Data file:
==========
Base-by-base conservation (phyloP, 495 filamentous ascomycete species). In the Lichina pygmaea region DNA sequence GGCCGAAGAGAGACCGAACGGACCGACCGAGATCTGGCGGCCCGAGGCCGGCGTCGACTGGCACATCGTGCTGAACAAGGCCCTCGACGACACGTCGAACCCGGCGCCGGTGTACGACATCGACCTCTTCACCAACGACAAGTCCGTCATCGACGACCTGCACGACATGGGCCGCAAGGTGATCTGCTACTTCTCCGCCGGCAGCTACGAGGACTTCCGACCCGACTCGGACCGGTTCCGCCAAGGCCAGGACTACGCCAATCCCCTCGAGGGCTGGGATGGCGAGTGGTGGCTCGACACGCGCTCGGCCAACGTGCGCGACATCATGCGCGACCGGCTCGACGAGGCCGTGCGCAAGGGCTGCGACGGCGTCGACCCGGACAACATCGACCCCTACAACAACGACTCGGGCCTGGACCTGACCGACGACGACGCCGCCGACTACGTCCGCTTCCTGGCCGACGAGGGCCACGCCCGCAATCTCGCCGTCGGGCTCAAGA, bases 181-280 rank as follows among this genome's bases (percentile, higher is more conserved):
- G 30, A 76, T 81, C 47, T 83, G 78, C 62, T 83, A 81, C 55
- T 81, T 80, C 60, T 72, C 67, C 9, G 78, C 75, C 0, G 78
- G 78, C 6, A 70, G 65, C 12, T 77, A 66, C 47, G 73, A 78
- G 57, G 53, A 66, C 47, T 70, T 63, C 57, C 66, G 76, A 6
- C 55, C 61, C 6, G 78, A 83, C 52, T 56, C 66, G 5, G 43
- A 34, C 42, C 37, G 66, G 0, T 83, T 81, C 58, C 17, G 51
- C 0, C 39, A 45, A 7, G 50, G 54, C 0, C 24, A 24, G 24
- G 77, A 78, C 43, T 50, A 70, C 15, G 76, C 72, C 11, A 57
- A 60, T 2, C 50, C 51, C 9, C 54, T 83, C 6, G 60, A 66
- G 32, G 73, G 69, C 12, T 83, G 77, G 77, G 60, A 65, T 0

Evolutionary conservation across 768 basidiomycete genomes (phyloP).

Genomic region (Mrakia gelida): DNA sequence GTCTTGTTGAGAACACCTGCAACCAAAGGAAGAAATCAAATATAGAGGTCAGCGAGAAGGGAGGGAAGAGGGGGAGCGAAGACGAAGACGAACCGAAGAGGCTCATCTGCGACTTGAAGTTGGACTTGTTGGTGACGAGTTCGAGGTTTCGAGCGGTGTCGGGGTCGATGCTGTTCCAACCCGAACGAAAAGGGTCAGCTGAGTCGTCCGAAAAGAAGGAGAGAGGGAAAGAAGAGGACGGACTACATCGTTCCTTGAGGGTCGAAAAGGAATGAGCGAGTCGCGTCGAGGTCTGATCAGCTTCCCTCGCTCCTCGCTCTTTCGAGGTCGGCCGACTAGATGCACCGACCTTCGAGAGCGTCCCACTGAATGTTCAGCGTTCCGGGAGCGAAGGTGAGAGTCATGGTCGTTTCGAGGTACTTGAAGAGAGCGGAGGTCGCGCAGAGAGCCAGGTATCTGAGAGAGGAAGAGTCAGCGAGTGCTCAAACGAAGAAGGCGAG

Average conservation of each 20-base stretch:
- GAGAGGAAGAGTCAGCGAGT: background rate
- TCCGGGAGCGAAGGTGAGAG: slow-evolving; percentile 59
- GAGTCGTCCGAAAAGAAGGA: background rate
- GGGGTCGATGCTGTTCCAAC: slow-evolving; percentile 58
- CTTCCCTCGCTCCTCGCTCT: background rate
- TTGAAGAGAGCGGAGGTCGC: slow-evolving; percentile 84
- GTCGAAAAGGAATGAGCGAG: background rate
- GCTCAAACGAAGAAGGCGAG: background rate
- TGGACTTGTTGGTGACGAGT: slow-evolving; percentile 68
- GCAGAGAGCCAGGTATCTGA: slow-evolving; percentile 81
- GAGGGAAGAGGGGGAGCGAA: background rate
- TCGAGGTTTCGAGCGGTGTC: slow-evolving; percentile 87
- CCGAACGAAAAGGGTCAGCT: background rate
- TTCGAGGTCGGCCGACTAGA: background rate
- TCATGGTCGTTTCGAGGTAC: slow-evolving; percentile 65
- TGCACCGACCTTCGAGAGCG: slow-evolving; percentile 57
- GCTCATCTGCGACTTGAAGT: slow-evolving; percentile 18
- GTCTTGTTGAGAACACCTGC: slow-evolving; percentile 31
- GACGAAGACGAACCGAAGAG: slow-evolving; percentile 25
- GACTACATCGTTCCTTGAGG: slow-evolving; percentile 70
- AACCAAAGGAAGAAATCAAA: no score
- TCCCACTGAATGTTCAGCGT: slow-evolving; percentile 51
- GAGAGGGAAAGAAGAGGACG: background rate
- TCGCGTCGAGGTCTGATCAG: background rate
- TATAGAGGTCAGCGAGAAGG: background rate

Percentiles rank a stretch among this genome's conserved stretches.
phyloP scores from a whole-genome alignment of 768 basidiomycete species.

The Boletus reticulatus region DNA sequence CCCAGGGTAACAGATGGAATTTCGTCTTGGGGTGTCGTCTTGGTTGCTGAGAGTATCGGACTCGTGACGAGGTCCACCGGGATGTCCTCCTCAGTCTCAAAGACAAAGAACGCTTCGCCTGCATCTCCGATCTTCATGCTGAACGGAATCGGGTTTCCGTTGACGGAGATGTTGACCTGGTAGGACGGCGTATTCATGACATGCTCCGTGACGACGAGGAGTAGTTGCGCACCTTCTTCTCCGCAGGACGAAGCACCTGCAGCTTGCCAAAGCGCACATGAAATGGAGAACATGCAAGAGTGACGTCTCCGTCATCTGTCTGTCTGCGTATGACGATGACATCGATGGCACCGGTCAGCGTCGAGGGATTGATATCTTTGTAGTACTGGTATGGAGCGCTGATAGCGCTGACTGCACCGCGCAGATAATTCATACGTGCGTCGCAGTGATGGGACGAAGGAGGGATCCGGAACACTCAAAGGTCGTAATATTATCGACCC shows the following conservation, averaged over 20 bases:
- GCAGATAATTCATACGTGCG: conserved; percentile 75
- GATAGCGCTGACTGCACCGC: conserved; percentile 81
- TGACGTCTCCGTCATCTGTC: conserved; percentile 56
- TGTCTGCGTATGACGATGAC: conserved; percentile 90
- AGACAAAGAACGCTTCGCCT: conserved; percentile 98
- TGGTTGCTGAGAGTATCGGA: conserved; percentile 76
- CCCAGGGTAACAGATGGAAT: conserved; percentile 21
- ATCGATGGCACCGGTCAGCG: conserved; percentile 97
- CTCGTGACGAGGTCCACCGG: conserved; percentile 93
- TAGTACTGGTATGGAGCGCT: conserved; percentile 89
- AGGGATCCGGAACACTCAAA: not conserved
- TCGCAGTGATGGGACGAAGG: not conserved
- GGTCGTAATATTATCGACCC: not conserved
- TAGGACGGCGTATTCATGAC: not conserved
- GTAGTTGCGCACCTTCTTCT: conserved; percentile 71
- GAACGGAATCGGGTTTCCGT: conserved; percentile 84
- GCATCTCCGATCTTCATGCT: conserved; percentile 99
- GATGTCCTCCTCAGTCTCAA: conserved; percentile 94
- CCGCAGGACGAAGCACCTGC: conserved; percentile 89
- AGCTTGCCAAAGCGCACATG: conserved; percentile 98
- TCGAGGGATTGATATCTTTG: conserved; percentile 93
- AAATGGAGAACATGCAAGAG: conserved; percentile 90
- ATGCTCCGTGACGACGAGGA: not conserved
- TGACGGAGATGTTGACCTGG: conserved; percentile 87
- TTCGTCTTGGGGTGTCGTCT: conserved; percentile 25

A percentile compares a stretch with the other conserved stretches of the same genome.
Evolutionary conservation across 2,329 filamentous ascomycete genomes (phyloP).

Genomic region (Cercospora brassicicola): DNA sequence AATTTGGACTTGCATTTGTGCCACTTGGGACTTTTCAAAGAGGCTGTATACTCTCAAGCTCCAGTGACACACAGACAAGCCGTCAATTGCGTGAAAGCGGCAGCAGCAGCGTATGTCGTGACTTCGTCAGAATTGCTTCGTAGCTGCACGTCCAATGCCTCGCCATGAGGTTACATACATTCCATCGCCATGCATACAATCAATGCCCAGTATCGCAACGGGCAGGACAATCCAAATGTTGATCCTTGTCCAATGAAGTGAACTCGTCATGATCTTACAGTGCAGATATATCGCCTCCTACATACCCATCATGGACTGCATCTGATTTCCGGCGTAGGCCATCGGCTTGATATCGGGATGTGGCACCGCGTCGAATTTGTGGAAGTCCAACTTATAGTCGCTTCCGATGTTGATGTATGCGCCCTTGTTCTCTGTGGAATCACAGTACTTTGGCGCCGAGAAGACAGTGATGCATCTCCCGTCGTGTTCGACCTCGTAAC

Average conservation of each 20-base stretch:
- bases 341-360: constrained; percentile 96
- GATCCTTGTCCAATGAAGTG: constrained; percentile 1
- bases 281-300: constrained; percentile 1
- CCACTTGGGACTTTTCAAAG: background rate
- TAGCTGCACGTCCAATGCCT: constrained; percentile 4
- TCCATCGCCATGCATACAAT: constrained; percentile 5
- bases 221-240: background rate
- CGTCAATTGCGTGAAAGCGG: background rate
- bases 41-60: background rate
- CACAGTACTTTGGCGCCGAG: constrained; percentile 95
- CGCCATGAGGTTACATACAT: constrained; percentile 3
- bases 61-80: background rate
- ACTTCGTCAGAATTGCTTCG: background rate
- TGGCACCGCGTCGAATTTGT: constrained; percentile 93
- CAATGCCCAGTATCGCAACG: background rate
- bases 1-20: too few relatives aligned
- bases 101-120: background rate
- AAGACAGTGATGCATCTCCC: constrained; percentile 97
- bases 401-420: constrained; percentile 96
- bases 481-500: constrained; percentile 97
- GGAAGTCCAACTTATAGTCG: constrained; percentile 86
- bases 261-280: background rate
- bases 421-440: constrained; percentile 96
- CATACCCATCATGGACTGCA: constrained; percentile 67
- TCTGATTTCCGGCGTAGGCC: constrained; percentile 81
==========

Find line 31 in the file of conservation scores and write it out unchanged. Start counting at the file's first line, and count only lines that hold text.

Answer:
- GCTCATCTGCGACTTGAAGT: slow-evolving; percentile 18